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Public relations section
“Central and Eastern Europe remains under the spell of the sovereign debt crisis in the eurozone,” Peter Brezinschek, Head of Raiffeisen Research, a unit of Raiffeisen Bank International AG (RBI), states referring to his team's newly revised 2012 growth forecasts for Central and Eastern Europe (CEE)* . Raiffeisen Research expects the CEE region as a whole to post an average GDP growth of 2.0 per cent for 2012. “The rather muted growth that we forecast for CEE this year must be seen in comparison to the recession of -1.0 per cent that we are expecting for the eurozone,” Brezinschek adds.
Raiffeisen Research's analysts anticipate that the negative effects due to strong foreign trade ties with the eurozone will be most pronounced in Central Europe (CE), whose regional GDP they expect to grow by 0.5 per cent, and Southeastern Europe (SEE), which they see posting a growth rate of 0.4 per cent. With regard to the countries of the Commonwealth of Independent States (CIS), Raiffeisen Research has left its existing 2012 GDP growth forecast of 3.1 per cent unchanged. With the notable exception of Poland (expected GDP growth of 2.2 per cent), Raiffeisen Research's analysts forecast GDP declines in all of the countries in Central Europe, including Austria (-0.5 per cent). Brezinschek expects that the regional economies' strong focus towards the German economy, necessary budget consolidation measures, and cautious lending are likely to be the main factors leading to a weak first half in 2012. However, Brezinschek is more optimistic about the second half of the year: “A closer look at our GDP forecast for CEE makes clear that the negative trend for the first half of 2012 should be compensated by a better development in the second half of the year. This outlook is in line with the eurozone's expected performance,” says Brezinschek.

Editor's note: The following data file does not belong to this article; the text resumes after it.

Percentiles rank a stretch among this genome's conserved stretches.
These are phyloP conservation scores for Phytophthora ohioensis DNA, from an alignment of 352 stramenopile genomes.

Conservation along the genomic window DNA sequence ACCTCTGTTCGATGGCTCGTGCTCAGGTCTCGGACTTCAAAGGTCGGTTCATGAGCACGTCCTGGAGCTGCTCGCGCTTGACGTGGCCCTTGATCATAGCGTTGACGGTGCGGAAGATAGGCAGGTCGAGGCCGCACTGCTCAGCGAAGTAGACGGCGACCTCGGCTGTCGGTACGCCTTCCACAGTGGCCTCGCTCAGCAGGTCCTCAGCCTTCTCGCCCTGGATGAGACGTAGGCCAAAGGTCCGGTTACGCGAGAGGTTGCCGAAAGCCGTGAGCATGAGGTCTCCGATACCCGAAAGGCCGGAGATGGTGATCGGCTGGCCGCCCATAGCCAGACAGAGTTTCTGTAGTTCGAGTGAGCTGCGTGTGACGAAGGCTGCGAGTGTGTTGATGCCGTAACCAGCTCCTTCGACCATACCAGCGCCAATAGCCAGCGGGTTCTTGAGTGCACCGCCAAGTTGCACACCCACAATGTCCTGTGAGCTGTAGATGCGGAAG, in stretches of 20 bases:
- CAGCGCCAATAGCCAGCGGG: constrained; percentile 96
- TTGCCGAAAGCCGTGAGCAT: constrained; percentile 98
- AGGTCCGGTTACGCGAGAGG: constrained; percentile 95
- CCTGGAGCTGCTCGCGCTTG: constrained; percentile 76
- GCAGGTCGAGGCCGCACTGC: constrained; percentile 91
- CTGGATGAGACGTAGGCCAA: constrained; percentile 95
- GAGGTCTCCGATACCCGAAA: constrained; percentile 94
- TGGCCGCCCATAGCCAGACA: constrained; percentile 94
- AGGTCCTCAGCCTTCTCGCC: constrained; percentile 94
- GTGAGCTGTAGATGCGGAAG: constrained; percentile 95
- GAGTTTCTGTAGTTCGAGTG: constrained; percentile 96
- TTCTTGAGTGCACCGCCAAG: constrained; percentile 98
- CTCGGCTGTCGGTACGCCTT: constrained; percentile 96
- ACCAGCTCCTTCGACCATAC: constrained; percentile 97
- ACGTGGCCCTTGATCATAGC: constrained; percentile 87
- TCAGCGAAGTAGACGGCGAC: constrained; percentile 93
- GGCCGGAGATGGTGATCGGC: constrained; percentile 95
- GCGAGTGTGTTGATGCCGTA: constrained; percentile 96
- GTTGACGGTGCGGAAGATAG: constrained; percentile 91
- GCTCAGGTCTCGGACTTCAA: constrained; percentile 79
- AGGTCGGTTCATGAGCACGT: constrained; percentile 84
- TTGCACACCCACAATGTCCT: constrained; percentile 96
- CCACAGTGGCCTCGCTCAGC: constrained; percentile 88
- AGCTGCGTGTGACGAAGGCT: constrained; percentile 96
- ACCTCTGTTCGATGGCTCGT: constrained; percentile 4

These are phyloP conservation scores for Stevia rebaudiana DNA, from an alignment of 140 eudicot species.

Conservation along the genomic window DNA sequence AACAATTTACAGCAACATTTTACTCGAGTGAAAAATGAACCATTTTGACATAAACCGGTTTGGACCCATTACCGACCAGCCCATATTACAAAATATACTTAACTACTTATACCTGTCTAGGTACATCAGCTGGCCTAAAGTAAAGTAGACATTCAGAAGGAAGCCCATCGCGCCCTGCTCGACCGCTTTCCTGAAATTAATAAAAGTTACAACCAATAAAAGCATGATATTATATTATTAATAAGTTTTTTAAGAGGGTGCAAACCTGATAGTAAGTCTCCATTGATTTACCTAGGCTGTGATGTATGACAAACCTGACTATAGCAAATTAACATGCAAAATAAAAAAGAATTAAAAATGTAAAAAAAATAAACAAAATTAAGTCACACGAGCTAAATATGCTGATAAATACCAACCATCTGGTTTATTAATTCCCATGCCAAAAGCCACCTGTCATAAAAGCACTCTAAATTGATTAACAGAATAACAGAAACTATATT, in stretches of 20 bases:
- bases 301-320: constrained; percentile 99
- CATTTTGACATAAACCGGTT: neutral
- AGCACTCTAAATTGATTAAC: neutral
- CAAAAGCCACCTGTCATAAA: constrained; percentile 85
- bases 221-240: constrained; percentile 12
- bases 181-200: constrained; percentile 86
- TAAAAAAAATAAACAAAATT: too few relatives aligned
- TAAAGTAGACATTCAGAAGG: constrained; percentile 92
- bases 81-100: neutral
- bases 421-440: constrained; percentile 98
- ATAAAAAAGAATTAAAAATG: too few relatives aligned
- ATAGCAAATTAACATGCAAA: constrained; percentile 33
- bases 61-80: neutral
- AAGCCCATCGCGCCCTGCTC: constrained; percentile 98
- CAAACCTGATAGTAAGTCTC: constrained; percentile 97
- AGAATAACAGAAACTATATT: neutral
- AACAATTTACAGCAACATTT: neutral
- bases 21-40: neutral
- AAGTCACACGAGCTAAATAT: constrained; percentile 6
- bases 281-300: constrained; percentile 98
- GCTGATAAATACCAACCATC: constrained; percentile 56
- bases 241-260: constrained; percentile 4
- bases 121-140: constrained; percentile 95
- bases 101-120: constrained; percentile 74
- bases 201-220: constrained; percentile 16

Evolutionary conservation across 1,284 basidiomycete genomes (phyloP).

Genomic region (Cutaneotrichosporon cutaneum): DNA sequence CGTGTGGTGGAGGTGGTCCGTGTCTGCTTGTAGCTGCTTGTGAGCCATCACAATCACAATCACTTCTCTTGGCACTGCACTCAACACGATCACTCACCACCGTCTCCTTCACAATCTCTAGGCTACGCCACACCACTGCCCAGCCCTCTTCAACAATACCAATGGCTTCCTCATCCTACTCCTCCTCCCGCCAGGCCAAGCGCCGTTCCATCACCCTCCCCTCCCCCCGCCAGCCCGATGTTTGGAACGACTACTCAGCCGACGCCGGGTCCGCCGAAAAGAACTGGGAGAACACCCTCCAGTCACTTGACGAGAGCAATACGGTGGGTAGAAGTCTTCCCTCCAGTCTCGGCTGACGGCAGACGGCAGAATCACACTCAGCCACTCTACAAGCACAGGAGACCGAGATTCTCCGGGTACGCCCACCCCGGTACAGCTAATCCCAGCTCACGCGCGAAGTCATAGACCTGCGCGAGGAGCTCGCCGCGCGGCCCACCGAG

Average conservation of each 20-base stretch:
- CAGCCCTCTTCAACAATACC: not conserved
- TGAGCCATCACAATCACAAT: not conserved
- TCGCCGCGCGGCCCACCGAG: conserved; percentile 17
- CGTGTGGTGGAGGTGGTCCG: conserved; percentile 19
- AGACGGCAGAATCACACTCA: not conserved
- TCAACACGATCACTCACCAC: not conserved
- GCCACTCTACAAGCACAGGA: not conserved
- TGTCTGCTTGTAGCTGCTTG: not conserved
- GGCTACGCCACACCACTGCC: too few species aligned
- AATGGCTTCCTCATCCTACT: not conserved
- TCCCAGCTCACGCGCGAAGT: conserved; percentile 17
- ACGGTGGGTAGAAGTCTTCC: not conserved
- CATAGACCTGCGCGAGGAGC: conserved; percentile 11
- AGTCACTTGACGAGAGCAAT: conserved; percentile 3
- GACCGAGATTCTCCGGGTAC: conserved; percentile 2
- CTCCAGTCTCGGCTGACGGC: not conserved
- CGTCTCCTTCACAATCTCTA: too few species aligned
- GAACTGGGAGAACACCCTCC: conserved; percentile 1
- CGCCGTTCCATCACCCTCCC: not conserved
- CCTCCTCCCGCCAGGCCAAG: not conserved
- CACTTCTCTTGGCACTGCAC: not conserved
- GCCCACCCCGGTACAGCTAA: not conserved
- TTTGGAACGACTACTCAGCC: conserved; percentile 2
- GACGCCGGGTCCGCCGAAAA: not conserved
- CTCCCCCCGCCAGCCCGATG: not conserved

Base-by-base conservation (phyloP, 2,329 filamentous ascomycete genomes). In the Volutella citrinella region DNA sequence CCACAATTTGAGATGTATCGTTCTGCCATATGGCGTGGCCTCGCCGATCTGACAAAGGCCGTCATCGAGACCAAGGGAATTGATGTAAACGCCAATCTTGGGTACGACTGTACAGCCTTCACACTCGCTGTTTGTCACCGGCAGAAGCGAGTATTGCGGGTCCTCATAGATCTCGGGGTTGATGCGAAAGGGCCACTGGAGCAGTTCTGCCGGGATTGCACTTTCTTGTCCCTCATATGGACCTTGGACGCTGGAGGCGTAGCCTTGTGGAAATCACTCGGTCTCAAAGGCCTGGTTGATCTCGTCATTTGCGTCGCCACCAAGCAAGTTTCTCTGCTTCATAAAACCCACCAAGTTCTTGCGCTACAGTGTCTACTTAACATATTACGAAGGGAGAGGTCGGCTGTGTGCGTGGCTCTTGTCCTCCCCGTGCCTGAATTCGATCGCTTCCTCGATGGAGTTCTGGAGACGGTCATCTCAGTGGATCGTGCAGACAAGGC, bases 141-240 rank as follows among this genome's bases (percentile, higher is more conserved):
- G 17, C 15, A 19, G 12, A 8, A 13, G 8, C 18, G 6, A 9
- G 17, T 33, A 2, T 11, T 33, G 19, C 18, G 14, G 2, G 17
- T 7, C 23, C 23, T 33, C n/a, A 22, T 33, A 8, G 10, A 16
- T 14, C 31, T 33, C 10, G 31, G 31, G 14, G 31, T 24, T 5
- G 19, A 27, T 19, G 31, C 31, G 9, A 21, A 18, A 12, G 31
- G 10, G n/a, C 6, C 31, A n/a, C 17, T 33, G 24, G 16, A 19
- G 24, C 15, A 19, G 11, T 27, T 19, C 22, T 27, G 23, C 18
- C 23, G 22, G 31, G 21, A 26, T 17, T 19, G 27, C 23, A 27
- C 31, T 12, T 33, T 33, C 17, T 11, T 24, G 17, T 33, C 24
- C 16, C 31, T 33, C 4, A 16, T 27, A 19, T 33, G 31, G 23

Inflation: Most CEE countries already past the peak
According to Raiffeisen Research, the inflationary peak appears to have already been reached in most of the CEE region's economies. “We forecast higher inflation rates only for Hungary, the Czech Republic and Ukraine in 2012, due to the fiscal measures being implemented in these countries,” Brezinschek adds. The interest rate cuts that the European Central Bank is expected to make, as well as the large volumes of liquidity assistance that are likely, may push the shorter-term Euribor rates below the key interest rate in the first half of 2012. In the case of waning inflation rates, this might also lead to interest rate cuts in most all of the markets stretching from Poland to Romania. “Hungary is the only country where we expect the central bank to stabilise the fragile exchange rate by maintaining high key interest rates,” explains Brezinschek.